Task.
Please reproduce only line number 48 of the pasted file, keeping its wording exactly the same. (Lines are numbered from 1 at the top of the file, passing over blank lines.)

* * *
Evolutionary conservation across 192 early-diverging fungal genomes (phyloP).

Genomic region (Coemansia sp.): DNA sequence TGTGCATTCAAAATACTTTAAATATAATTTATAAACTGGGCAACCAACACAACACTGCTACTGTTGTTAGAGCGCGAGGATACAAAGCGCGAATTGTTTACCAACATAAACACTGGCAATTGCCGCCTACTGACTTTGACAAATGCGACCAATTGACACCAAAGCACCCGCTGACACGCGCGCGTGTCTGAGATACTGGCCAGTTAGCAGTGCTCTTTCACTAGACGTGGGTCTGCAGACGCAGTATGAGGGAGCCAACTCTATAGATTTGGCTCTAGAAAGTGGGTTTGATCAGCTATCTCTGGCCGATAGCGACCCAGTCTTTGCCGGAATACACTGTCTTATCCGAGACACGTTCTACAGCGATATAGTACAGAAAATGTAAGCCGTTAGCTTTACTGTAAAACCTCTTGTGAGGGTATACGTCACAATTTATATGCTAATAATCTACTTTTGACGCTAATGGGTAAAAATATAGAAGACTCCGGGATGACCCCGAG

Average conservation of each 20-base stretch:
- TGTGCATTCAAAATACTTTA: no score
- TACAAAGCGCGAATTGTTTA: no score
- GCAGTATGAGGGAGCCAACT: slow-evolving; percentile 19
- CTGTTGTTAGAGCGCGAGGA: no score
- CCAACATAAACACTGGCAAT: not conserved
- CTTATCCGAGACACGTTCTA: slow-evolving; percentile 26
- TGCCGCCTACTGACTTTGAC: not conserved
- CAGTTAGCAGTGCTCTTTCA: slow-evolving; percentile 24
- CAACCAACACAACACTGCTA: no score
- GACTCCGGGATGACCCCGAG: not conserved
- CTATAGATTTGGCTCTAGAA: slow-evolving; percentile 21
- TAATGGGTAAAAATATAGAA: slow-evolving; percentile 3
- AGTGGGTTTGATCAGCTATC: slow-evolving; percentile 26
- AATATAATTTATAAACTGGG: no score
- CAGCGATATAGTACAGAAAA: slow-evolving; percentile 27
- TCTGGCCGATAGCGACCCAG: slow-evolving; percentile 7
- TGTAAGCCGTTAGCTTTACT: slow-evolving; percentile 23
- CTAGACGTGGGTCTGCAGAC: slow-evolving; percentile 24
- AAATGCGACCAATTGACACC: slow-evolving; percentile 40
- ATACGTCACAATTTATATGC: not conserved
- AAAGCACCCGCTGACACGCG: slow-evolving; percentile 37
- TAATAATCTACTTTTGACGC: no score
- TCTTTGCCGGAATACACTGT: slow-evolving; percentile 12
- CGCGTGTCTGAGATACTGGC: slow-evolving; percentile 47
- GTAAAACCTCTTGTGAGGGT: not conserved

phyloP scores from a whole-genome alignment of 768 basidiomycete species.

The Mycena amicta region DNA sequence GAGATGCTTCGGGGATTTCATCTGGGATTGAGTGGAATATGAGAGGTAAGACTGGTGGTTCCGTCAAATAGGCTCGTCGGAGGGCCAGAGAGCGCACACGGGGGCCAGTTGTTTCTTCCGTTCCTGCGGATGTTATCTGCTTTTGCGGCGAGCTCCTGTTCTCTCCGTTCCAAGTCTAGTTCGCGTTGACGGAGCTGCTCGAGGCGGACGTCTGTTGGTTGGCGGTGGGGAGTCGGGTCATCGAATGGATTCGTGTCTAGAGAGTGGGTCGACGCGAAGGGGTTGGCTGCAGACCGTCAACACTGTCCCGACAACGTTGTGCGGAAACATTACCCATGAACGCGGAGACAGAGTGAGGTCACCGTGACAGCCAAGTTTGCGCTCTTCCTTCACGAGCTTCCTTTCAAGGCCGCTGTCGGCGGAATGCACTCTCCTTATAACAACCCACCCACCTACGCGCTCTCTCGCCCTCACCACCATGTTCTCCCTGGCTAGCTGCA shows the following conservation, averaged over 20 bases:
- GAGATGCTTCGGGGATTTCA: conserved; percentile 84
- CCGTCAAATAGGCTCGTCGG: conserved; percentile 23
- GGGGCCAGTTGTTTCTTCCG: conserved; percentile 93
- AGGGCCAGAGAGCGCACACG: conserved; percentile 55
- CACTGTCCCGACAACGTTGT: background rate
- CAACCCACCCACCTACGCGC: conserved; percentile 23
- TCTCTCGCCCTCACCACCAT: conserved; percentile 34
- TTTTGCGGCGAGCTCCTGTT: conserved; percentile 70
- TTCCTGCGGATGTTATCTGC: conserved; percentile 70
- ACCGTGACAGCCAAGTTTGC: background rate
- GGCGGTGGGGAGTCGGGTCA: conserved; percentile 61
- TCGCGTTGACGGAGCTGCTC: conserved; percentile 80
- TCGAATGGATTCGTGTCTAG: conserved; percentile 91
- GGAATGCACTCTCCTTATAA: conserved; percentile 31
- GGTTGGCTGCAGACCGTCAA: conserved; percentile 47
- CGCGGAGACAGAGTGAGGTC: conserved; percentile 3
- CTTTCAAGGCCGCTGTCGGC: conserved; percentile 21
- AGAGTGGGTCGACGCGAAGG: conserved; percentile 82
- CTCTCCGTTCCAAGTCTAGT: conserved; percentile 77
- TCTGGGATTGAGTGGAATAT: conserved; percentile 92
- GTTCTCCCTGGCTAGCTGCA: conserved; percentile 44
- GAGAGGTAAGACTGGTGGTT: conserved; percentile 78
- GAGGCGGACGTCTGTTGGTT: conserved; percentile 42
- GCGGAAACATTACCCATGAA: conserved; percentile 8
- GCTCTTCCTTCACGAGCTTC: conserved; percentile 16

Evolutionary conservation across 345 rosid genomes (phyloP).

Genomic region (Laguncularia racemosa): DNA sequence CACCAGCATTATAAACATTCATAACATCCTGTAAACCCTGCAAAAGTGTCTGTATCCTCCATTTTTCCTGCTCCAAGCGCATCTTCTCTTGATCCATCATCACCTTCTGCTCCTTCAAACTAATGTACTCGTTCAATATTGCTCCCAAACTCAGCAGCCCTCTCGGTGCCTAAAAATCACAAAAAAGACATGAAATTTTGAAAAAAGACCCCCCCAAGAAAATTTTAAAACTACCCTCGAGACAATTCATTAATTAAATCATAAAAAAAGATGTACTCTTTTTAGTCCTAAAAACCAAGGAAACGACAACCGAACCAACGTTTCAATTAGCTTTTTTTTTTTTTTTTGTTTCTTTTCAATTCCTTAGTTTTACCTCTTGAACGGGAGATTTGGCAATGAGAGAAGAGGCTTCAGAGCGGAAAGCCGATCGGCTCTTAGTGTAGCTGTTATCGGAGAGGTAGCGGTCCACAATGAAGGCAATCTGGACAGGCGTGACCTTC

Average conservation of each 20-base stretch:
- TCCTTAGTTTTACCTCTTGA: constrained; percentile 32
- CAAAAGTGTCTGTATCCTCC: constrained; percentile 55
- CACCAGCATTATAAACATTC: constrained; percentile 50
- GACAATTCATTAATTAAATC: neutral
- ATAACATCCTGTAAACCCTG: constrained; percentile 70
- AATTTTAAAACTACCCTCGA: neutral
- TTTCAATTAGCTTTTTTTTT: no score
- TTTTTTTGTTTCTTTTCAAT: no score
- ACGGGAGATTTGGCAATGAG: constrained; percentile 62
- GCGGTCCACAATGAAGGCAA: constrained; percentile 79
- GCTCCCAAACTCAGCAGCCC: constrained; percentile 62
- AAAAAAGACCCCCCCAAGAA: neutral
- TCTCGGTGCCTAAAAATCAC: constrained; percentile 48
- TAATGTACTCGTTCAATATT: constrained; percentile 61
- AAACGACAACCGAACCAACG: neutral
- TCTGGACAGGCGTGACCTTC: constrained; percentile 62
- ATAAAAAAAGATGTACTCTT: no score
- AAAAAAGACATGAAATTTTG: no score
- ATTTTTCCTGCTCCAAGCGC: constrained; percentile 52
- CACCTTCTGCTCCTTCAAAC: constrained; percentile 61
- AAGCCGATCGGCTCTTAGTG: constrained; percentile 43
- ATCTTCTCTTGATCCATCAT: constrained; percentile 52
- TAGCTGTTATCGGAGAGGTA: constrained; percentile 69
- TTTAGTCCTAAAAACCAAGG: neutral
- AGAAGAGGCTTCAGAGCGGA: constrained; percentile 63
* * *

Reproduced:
- AGAGTGGGTCGACGCGAAGG: conserved; percentile 82